Jail for Kids in Africa: A Photo Essay

This afternoon we started our juvenile justice project at the Naguru Remand Home (jail for kids) in Uganda.  This is a repeat of the juvenile justice project I did in Masindi a year ago, but with new cases and a different prison.  We will be working on these cases over the next three days.  Today, I thought I would start with a short photo essay as I had the opportunity to shoot this afternoon.

 

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Entrance to the Naguru Remand Home in Kampala.  Our team waits inside.

 

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I’m often asked what “remand home” means.  This photo captures it. 

 

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If you live at the remand home, you’ve got to work.  There’s a hierarchy among the kids and you’re voted to perform certain jobs, such as fetching water.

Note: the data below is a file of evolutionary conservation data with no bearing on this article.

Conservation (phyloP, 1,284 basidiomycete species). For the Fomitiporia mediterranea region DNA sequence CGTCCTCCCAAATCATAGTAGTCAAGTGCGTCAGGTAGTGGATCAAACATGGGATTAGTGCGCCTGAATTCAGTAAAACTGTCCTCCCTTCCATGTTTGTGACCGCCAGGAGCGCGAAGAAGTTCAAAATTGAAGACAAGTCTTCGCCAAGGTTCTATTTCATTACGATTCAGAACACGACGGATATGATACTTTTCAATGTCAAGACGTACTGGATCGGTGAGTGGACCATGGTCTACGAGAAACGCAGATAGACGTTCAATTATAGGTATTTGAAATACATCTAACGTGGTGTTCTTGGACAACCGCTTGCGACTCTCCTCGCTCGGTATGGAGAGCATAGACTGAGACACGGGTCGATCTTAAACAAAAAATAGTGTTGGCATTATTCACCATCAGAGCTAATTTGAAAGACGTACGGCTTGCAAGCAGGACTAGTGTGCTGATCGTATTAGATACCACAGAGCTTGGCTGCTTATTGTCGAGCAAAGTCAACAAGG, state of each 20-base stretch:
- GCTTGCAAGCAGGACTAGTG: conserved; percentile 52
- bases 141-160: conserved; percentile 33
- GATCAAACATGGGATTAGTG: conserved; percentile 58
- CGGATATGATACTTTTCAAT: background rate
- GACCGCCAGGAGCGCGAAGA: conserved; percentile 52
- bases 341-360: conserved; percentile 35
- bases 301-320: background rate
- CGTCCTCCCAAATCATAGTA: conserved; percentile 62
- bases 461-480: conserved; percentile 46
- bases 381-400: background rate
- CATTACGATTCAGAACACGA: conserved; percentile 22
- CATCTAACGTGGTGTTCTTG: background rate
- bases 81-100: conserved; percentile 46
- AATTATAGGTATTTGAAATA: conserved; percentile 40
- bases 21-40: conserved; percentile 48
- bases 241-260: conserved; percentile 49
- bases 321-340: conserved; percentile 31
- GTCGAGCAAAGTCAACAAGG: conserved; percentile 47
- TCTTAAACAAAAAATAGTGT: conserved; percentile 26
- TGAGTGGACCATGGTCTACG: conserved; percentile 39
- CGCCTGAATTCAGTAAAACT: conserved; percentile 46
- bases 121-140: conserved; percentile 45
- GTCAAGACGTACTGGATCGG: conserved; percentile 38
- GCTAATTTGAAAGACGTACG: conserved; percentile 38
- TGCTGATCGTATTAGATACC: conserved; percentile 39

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The “dormitry,” as spelled on their wall.  There are two nearly identical wings for the boys.

 

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Even though you’re surrounded by 150 kids, remand can be a lonely experience.

 

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Jail for kids is still jail no matter what title you give it.

 

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Collaboration at work: Pepperdine students, faculty, and alumni; students from Uganda Christian University; and lawyers Uganda Christian Lawyers Fellowship.  "The Team" interviews children from the jail.

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